This portable personal cleaning device mimics a cat’s tongue
When Irena Samoilova’s grandmother was ill and confined to her bed, Samoilova couldn’t find a device to wash her besides the usual disinfectant wipes or rags. She wanted something more efficient and convenient, so she designed her own inspired by the best self-cleaners out there: cats. Called Lick, her design was recently declared a finalist for the 2020 Lexus Design Awards.
Cats are such efficient self-groomers because of their barb-covered tongues. These barbs or spines on a cat’s tongue are called papillae. Made of keratin (the same material that makes up hair and nails), they act as hooks that detangle knots in a cat’s fur, remove parasites, and redistribute oils. In Lick, the filiform papillae are more cone-like, with a U-shaped cavity. When the surface of Lick gets wet—it can be used with no-rinse body washes, often used in hospital settings for bedridden patients—the liquid fills that cavity, and then hair slides through it to get cleaned.
The papillae tips can also penetrate through hair to reach and clean skin, and for less hairy areas on your body, Samoilova explains over email, she plans to develop another kind of Lick surface with fewer papillae. These different surfaces will be interchangeable within the device, which is a circular shell meant to be easily held and carried, and can be removed to be washed as they become dirty. Samoilova plans to install an ultraviolet light into the case, as well, to disinfect those surfaces.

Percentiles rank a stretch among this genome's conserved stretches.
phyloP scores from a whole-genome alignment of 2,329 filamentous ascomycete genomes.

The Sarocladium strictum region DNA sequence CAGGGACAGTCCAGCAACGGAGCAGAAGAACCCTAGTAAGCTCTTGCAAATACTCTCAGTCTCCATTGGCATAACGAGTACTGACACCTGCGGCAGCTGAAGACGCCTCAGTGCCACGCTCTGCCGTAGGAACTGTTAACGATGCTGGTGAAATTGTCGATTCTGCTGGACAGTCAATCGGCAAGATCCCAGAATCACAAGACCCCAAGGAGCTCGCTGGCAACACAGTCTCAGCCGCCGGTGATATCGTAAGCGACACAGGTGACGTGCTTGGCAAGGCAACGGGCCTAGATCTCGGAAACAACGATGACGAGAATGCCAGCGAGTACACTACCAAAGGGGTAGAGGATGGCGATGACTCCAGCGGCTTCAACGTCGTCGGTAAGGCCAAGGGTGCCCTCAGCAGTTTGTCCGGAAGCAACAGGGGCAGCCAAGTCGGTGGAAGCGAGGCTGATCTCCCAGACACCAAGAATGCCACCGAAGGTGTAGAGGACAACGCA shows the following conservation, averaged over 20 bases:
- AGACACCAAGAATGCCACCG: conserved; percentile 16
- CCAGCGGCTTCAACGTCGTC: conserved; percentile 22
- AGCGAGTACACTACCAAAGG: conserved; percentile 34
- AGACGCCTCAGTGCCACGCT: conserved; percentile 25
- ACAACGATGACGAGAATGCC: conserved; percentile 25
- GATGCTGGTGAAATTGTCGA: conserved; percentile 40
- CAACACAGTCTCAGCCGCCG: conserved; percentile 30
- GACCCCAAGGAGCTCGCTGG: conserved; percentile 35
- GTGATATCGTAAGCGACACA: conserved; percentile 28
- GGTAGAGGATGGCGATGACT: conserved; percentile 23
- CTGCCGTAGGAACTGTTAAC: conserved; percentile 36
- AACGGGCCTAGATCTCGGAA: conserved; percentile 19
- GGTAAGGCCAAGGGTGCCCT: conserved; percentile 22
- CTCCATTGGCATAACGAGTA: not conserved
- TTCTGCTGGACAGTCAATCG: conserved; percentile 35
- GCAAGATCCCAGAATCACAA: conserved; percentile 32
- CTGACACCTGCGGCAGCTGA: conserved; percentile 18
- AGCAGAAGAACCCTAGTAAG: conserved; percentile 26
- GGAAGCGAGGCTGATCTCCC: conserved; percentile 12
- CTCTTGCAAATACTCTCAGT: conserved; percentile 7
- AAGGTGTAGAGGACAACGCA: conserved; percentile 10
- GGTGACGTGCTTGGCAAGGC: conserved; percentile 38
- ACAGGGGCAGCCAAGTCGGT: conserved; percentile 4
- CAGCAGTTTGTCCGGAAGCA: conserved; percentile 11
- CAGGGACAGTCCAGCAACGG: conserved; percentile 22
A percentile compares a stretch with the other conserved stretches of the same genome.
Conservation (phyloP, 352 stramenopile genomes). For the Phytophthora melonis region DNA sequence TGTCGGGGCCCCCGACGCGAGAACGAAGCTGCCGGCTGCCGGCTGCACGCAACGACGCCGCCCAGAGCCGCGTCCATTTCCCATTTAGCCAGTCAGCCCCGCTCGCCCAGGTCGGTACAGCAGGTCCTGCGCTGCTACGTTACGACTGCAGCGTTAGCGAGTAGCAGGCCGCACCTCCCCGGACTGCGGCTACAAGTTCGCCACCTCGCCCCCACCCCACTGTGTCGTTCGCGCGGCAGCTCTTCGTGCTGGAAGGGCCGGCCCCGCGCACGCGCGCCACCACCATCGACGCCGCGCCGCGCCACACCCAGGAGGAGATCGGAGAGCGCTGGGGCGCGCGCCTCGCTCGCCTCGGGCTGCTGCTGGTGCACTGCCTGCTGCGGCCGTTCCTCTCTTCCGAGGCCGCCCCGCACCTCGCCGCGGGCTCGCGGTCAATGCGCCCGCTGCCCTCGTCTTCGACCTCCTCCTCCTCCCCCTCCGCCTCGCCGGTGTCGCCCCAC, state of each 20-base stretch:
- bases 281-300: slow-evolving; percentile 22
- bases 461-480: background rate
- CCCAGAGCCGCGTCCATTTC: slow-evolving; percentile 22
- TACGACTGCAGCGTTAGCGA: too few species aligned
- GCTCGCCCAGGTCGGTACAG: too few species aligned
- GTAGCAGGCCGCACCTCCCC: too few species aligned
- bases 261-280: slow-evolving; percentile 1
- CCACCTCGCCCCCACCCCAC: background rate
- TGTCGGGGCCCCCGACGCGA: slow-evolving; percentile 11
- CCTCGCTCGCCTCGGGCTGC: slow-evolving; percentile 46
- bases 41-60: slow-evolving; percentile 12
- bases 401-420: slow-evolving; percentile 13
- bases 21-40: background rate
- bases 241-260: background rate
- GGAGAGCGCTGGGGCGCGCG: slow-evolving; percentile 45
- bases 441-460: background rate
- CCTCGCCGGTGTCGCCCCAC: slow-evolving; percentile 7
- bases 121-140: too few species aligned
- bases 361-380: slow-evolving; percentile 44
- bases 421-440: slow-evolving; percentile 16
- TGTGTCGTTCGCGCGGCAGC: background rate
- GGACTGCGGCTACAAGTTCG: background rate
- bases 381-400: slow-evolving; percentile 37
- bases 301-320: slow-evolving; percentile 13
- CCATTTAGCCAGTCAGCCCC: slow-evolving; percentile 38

The mobility and ease of Lick was crucial to its design. “If we make it portable, we can carry this device in a bag, take it on a trip, use it in hot weather. It can be used everywhere,” Samoilova says. “It is like an innovative mini bathroom at your fingertips. It is very convenient in certain situations when there is no opportunity to take an ordinary shower.” Outside of hospital or home-care settings, she sees this device helping anyone who doesn’t have the opportunity to wash in an ordinary bath or shower.
Lick is a fit for the Lexus Design Award finalists because it encapsulates that guiding principle of “design for a better tomorrow,” by anticipating, innovating, and captivating, says Simon Humphries, Head of Toyota & Lexus Global Design and one of the award judges, in an email. “Irina Samoilova’s Lick is not only immensely creative, but also really embodies those principles: Lick anticipates a distinct need, applies an innovative solution, and is certainly a captivating concept.”
Right now, Samoilova is working with Lexus Design mentors on turning Lick from a concept to a working prototype, which will be shown at Milan Design Week 2020, along with the five other finalists’s designs. A winner will be selected in Milan, but Samoilova is already thinking beyond the awards, to mass production. “Now I feel a great responsibility for the execution of my idea,” she says.